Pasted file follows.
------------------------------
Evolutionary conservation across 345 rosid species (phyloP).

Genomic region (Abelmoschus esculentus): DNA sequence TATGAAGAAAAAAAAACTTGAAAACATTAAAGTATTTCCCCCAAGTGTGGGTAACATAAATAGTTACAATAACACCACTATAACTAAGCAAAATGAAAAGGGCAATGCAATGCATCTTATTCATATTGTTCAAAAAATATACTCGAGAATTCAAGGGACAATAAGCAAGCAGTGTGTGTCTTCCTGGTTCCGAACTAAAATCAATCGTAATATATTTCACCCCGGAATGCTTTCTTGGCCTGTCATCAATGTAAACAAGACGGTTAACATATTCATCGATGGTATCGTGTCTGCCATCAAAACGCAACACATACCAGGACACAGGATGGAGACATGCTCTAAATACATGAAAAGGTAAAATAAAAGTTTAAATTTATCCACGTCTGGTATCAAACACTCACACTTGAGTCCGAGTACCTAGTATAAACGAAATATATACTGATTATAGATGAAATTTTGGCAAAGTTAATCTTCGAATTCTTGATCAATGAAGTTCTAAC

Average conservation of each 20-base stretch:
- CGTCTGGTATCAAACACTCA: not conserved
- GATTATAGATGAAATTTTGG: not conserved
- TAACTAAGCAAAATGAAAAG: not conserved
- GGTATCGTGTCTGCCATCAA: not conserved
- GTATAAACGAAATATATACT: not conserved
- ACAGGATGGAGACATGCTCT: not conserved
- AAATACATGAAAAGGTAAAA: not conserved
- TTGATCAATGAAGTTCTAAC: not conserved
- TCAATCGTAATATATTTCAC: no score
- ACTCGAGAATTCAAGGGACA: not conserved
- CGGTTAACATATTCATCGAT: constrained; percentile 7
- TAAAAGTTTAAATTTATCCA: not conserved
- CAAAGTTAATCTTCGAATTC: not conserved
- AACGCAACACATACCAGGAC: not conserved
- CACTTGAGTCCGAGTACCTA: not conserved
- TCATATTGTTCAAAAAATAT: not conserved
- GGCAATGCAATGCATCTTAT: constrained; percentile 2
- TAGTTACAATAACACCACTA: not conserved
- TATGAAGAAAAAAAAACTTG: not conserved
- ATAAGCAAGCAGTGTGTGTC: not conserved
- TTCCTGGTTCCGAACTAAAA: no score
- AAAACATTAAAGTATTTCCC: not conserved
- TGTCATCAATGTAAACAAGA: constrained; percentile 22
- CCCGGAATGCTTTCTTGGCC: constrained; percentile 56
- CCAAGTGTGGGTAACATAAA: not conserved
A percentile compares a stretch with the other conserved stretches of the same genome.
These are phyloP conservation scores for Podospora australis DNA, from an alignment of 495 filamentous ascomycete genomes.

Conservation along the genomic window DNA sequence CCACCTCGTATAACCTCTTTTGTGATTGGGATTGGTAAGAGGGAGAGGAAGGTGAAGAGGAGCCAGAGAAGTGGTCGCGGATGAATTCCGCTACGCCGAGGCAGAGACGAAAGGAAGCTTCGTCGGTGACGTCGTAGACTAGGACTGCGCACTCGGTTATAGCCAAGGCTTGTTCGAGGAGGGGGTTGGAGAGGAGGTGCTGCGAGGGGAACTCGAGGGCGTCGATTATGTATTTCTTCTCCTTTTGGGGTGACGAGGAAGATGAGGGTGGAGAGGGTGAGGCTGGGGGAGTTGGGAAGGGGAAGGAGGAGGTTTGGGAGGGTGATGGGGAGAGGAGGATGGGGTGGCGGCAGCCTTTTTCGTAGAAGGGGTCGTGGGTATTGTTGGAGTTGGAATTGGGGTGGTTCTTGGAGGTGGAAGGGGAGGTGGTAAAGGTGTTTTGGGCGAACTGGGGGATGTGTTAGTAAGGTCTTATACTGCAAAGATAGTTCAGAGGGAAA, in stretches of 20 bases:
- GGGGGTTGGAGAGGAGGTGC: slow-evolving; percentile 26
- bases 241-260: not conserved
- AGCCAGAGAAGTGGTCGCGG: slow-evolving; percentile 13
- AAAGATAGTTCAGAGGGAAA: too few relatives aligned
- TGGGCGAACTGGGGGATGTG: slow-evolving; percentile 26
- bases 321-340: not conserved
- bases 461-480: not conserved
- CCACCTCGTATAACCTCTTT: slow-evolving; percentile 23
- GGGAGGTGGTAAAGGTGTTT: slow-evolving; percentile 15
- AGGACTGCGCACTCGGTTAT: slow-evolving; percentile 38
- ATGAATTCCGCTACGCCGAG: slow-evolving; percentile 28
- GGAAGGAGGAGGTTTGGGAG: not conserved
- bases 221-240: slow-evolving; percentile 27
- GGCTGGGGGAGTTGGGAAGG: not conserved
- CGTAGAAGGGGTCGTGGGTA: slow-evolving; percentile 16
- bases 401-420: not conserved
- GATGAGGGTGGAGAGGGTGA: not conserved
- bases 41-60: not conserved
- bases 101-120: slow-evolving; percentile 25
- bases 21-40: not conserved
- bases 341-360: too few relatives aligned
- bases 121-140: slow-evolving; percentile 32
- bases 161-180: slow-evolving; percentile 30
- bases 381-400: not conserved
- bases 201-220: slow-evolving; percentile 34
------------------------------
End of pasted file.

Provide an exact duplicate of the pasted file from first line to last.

Evolutionary conservation across 345 rosid species (phyloP).

Genomic region (Abelmoschus esculentus): DNA sequence TATGAAGAAAAAAAAACTTGAAAACATTAAAGTATTTCCCCCAAGTGTGGGTAACATAAATAGTTACAATAACACCACTATAACTAAGCAAAATGAAAAGGGCAATGCAATGCATCTTATTCATATTGTTCAAAAAATATACTCGAGAATTCAAGGGACAATAAGCAAGCAGTGTGTGTCTTCCTGGTTCCGAACTAAAATCAATCGTAATATATTTCACCCCGGAATGCTTTCTTGGCCTGTCATCAATGTAAACAAGACGGTTAACATATTCATCGATGGTATCGTGTCTGCCATCAAAACGCAACACATACCAGGACACAGGATGGAGACATGCTCTAAATACATGAAAAGGTAAAATAAAAGTTTAAATTTATCCACGTCTGGTATCAAACACTCACACTTGAGTCCGAGTACCTAGTATAAACGAAATATATACTGATTATAGATGAAATTTTGGCAAAGTTAATCTTCGAATTCTTGATCAATGAAGTTCTAAC

Average conservation of each 20-base stretch:
- CGTCTGGTATCAAACACTCA: not conserved
- GATTATAGATGAAATTTTGG: not conserved
- TAACTAAGCAAAATGAAAAG: not conserved
- GGTATCGTGTCTGCCATCAA: not conserved
- GTATAAACGAAATATATACT: not conserved
- ACAGGATGGAGACATGCTCT: not conserved
- AAATACATGAAAAGGTAAAA: not conserved
- TTGATCAATGAAGTTCTAAC: not conserved
- TCAATCGTAATATATTTCAC: no score
- ACTCGAGAATTCAAGGGACA: not conserved
- CGGTTAACATATTCATCGAT: constrained; percentile 7
- TAAAAGTTTAAATTTATCCA: not conserved
- CAAAGTTAATCTTCGAATTC: not conserved
- AACGCAACACATACCAGGAC: not conserved
- CACTTGAGTCCGAGTACCTA: not conserved
- TCATATTGTTCAAAAAATAT: not conserved
- GGCAATGCAATGCATCTTAT: constrained; percentile 2
- TAGTTACAATAACACCACTA: not conserved
- TATGAAGAAAAAAAAACTTG: not conserved
- ATAAGCAAGCAGTGTGTGTC: not conserved
- TTCCTGGTTCCGAACTAAAA: no score
- AAAACATTAAAGTATTTCCC: not conserved
- TGTCATCAATGTAAACAAGA: constrained; percentile 22
- CCCGGAATGCTTTCTTGGCC: constrained; percentile 56
- CCAAGTGTGGGTAACATAAA: not conserved
A percentile compares a stretch with the other conserved stretches of the same genome.
These are phyloP conservation scores for Podospora australis DNA, from an alignment of 495 filamentous ascomycete genomes.

Conservation along the genomic window DNA sequence CCACCTCGTATAACCTCTTTTGTGATTGGGATTGGTAAGAGGGAGAGGAAGGTGAAGAGGAGCCAGAGAAGTGGTCGCGGATGAATTCCGCTACGCCGAGGCAGAGACGAAAGGAAGCTTCGTCGGTGACGTCGTAGACTAGGACTGCGCACTCGGTTATAGCCAAGGCTTGTTCGAGGAGGGGGTTGGAGAGGAGGTGCTGCGAGGGGAACTCGAGGGCGTCGATTATGTATTTCTTCTCCTTTTGGGGTGACGAGGAAGATGAGGGTGGAGAGGGTGAGGCTGGGGGAGTTGGGAAGGGGAAGGAGGAGGTTTGGGAGGGTGATGGGGAGAGGAGGATGGGGTGGCGGCAGCCTTTTTCGTAGAAGGGGTCGTGGGTATTGTTGGAGTTGGAATTGGGGTGGTTCTTGGAGGTGGAAGGGGAGGTGGTAAAGGTGTTTTGGGCGAACTGGGGGATGTGTTAGTAAGGTCTTATACTGCAAAGATAGTTCAGAGGGAAA, in stretches of 20 bases:
- GGGGGTTGGAGAGGAGGTGC: slow-evolving; percentile 26
- bases 241-260: not conserved
- AGCCAGAGAAGTGGTCGCGG: slow-evolving; percentile 13
- AAAGATAGTTCAGAGGGAAA: too few relatives aligned
- TGGGCGAACTGGGGGATGTG: slow-evolving; percentile 26
- bases 321-340: not conserved
- bases 461-480: not conserved
- CCACCTCGTATAACCTCTTT: slow-evolving; percentile 23
- GGGAGGTGGTAAAGGTGTTT: slow-evolving; percentile 15
- AGGACTGCGCACTCGGTTAT: slow-evolving; percentile 38
- ATGAATTCCGCTACGCCGAG: slow-evolving; percentile 28
- GGAAGGAGGAGGTTTGGGAG: not conserved
- bases 221-240: slow-evolving; percentile 27
- GGCTGGGGGAGTTGGGAAGG: not conserved
- CGTAGAAGGGGTCGTGGGTA: slow-evolving; percentile 16
- bases 401-420: not conserved
- GATGAGGGTGGAGAGGGTGA: not conserved
- bases 41-60: not conserved
- bases 101-120: slow-evolving; percentile 25
- bases 21-40: not conserved
- bases 341-360: too few relatives aligned
- bases 121-140: slow-evolving; percentile 32
- bases 161-180: slow-evolving; percentile 30
- bases 381-400: not conserved
- bases 201-220: slow-evolving; percentile 34